But I had a handy computer on my night stand, the ever useful Google Nexus 7 tablet. I quickly searched "Jim Starlin Iron Man," and to my shame, I found one of my favourite Iron Man comic book covers (see left). But this was not Starlin's first work on Iron Man. He originated the character of Thanos in Iron Man #55. Starlin drew issues 53, 55, and 56 of Iron Man in 1972 and 1973 and contributed to issue 54 along with one of my favourite artists of all time: Gil Kane. I wrote of my love of Gil Kane among others in my list of favourite 1960s comic book artists in T-shirt #83 the X-Men Logo.

I have been threatening to create a list of favourite 1970s artists, which would surely include Jim Starlin as well as George Pérez. One of these days I am going to do that.

But back to Starlin. Okay, so I am obviously getting old. Or rather, my comics are all packed in boxes, which I have not looked at in many years. I have not SEEN that issue of Iron Man in maybe 20 years or more. I remember issue #100 well as it sat on top of a stack of comics for a long time while I was grounded and not allowed to read comics. I was not allowed to do anything but homework, which is a different story, and one that I may not tell on the blog.

Anyway, regardless, I am ashamed at my faulty memory because like Clark Gregg (who is no fraud and seems like a cool guy), I was also a HUGE Starlin fan.

Just a cool side note, in doing a little research here, I have discovered that Jim Starlin's home town (or possibly current town) is Detroit, Michigan.

I met Jim Starlin when I worked at Marvel Comics' Epic Comics division in 1985 for my college internship. Epic was publishing Starlin's Dreadstar. I was impressed that Starlin's scripts came in on handwritten sheets of yellow legal paper, the same paper that I used for my writing. I thought professional comic scripting would be typed. I managed to get my hands on Dreadstar as well as many other Epic Comics before making my temporary move to New York City. I read all the published issues of Dreadstar, which at that time numbered about 20 or so issues. I would rank this reading experience as one of my top five comic book reading experiences of all time. There's nothing like reading a comic book novel, which at the time, 1984, had not yet really been invented (though Dave Sim was hard at work on one).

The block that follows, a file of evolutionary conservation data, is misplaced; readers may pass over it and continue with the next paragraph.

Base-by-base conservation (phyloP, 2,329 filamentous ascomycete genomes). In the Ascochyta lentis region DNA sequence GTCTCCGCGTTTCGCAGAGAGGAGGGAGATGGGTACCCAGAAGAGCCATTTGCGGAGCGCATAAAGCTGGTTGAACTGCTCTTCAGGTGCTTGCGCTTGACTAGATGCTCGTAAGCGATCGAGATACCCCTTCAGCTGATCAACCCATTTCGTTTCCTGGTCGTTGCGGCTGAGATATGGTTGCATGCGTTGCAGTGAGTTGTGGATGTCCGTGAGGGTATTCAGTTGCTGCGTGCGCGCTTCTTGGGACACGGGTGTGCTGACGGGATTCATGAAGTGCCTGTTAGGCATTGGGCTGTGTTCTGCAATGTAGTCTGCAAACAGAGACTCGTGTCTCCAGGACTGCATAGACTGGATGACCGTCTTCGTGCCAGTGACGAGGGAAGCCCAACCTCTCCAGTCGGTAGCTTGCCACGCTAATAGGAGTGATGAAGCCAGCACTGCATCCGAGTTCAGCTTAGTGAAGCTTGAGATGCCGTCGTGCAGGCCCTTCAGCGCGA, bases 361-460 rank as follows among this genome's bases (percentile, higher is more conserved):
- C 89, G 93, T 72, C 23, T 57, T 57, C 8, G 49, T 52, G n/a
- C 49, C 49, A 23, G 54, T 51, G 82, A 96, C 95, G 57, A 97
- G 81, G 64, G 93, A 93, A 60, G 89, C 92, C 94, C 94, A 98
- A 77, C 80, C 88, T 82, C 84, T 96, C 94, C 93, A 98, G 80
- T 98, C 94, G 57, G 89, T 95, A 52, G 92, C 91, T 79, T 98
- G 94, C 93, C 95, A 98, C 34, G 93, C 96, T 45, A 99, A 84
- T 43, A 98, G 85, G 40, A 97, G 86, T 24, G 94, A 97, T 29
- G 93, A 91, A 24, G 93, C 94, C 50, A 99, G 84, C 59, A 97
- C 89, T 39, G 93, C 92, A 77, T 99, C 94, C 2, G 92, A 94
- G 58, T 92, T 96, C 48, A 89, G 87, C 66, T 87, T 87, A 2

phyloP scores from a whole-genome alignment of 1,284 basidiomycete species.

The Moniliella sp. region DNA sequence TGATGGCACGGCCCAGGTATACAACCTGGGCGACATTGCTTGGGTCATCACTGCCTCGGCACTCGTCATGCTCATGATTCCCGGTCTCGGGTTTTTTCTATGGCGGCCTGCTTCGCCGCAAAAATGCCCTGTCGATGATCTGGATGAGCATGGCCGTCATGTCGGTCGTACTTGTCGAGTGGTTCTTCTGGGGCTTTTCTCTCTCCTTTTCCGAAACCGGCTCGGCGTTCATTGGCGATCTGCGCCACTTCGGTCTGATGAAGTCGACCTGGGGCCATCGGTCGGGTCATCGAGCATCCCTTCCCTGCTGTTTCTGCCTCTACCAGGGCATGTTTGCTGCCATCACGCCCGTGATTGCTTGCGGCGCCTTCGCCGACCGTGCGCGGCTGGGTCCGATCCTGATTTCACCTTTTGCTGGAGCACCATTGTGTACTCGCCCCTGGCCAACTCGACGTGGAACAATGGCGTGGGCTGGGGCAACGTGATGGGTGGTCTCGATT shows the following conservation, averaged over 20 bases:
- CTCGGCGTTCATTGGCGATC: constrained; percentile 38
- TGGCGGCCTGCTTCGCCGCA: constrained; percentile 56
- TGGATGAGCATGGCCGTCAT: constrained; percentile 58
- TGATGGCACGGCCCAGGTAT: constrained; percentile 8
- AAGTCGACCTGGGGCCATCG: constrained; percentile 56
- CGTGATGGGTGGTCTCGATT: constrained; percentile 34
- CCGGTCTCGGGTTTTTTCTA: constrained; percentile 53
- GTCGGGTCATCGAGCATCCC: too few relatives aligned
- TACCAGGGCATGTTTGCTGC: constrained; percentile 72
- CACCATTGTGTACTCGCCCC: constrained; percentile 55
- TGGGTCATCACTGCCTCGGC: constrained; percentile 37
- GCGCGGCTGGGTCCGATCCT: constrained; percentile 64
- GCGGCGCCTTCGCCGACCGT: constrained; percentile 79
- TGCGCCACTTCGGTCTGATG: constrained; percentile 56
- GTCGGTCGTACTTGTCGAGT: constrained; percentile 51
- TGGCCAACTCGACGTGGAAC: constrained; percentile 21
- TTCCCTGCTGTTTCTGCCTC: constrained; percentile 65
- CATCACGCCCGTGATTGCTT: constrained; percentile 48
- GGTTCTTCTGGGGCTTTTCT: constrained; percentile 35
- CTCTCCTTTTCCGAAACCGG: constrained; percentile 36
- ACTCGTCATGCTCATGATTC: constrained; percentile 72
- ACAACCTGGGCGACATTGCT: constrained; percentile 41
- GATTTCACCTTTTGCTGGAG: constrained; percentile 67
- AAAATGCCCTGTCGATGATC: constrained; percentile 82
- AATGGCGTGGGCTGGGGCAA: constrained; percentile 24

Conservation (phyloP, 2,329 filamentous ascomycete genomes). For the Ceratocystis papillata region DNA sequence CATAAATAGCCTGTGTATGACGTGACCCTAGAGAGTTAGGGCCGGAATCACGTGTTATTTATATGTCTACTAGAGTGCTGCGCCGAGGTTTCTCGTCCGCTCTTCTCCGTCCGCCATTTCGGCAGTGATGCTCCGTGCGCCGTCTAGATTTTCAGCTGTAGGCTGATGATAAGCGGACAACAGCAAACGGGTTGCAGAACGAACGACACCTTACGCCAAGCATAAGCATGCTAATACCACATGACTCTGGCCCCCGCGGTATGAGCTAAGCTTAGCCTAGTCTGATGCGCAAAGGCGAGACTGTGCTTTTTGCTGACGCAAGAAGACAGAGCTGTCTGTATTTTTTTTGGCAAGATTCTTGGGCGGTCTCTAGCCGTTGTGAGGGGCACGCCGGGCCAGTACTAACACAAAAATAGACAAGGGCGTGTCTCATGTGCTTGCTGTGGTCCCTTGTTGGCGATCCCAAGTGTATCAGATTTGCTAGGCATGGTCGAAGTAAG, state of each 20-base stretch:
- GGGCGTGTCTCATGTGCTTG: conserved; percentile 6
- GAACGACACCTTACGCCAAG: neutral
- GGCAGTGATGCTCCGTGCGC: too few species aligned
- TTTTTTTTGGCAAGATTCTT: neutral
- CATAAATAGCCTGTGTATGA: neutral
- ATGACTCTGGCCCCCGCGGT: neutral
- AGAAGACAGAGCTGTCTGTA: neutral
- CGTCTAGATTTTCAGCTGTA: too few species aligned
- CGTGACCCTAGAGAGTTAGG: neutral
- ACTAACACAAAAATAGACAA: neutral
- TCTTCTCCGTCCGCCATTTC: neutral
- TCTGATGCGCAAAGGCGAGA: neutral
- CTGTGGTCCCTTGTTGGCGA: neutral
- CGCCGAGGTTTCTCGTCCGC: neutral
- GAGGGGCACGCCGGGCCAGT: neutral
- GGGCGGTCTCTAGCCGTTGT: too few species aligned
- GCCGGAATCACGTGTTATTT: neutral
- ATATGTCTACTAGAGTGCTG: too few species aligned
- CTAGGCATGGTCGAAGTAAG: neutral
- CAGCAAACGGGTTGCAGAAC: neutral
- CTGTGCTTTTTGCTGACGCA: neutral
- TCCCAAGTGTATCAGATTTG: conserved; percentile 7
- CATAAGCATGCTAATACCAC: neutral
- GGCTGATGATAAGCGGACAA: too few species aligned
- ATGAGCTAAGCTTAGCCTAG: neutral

Like Clark Gregg, who may be about the same age as I am, I was obsessed with  Starlin's character Adam Warlock, while I was in junior high. Gregg's description of himself is an accurate description of me and my behaviour: "So obsessed, in fact, that when I recently dug up an old middle school notebook, the pages were so dominated by sketches of Adam Warlock that the school work was crammed into a few rumpled sheets in the back. Which is, of course, how one ends up with a career in the arts."

I want to delve into greater depth about Jim Starlin and his Warlock character on my blog, but I am going to have to find the right shirt. Believe it or not, but not only do I not own a Warlock shirt, I cannot find any shirts devoted to Starlin's Warlock character.

Nevertheless, Jim Starlin is one of the heavy hitters of comics past and present, and if you like comics and do not know this, then check out the link below of "Comics You Should Own," and at the very least find DREADSTAR. Yes, it is Star Wars inspired, surely, but it's so much more than a Star Wars knock off.





Starlin is hinting that he has completed a 100 page Marvel project due in 2014 featuring his rendition of Thanos. See the link above.

This is exciting news for several reasons. One is that Starlin invented Thanos. Another is that the big bad villain seen at the end of the Avengers movie is Thanos, though few but the most well read viewers (well read of comics) know this fact.